New research project aims to improve access for media

A new project at the University of Manitoba is looking to create better access for the media on research covering health policy topics.

The Best Evidence Network project will link journalists to academics who publish reports on these issues, creating a forum for communication on health policy research.

“In the health policy area, we do a lot of research as academics that [is not] widely reported in the press around a lot of issues,” said lead investigator, Noralou Roos, professor in the faculty of medicine’s Manitoba Centre for Health Policy.

Roos explained that often the evidence produced by research projects counters what is discussed in the newspaper.

“We’re interested in trying to figure out how [to] communicate on these issues where we think there is very good evidence, but the evidence typically isn’t reported on in the media,” said Roos.
The project involves working with journalists to determine what kind of information would be most useful to them and where miscommunication happens when discussions between academics and journalists take place.

“Part of it is just going to be having discussions between journalists and academics [involving] how they see the same issue,” said Roos.

She continued, “Trying to communicate about ‘why aren’t we communicating better’ is probably the first major step.”

Part of the problem journalists sometimes have when reporting on issues related to health policy is gaining access to material that is easy to understand.

Roos explained that part of the project would focus on making this information accessible.
“One of the things we want to do is make sure we’ve got good web coverage, reports that make sense [that] are easily understood, [reports] that aren’t written for other academics — they’re written for communication with people who don’t necessarily have that background,” said Roos.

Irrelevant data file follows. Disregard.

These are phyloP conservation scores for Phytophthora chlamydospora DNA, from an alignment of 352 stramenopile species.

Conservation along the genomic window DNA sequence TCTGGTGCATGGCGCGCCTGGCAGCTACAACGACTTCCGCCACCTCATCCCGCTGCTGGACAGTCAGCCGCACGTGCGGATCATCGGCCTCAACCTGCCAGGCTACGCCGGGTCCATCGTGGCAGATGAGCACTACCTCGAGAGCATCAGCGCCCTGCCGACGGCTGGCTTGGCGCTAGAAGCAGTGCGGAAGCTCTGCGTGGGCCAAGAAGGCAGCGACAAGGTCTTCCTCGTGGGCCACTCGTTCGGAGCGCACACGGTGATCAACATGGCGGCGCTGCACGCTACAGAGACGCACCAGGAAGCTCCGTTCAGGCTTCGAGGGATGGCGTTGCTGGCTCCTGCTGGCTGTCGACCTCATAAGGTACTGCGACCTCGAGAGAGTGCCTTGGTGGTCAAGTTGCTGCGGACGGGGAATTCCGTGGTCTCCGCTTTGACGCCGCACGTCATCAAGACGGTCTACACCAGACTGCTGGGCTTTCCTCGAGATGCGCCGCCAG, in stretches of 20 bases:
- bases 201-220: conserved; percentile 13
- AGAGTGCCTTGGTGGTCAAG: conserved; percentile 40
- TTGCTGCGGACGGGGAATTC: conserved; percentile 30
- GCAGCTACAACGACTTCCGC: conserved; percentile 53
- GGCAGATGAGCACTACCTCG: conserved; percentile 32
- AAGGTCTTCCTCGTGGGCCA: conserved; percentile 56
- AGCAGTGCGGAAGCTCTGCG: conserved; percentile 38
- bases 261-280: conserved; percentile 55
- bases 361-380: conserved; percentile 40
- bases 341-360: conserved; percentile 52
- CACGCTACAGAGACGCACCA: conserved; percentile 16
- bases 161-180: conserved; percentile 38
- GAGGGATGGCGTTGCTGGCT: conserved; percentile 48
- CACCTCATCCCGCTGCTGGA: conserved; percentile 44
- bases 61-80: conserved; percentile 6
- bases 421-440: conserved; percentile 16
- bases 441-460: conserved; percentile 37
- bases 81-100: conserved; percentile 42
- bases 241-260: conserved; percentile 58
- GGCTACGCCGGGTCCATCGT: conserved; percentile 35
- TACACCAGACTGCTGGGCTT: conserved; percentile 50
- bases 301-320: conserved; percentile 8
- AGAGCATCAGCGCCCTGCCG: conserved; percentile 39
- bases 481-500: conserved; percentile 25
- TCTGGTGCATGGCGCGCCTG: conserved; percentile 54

Digvir Jayas, vice-president research at the University of Manitoba told the Manitoban that this project would streamline the relaying of information to the public.

“Improving communication with media by assisting in the translation of research evidence ultimately gets that information out to the public who are affected by and most interested in the research,” said Jayas.

Roos echoed Jayas, saying that the press plays an important role in creating awareness about health care issues.

“When we have good evidence that something is effective, [or that] something isn’t effective, it’s import to get it out there,” said Roos.

“These are some of the issues that are continually appearing in the press and so we’re just trying to raise the level of conversation.”

The project will receive $370, 000 from the Canadian Institute for Health Research (CIHR) Partnerships for Health System Improvement grant, as well as $97, 000 from the Manitoba Health Research Council.

The CIHR has worked with the media before. It created its Journalism Award program in 2009 to foster media coverage of health and health research. The organization has also hosted workshops where members of the media can talk with health researchers about the latest evidence on certain issues.
Yet the Best Evidence Network project is unique in that it is devoted to improving the accuracy of reporting on health systems issues.

“Healthcare managers, policy makers and practitioners can be as influenced by the media as the rest of us,” said Chris McCutcheon, a spokesperson for the CIHR.

Any effort to improve the accuracy of how healthcare issues are reported will increase the likelihood that we all receive healthcare based on the best available evidence.

The research unit, the Manitoba Centre for Health Policy, where the project will be worked on, is recognized internationally for its knowledge translation efforts.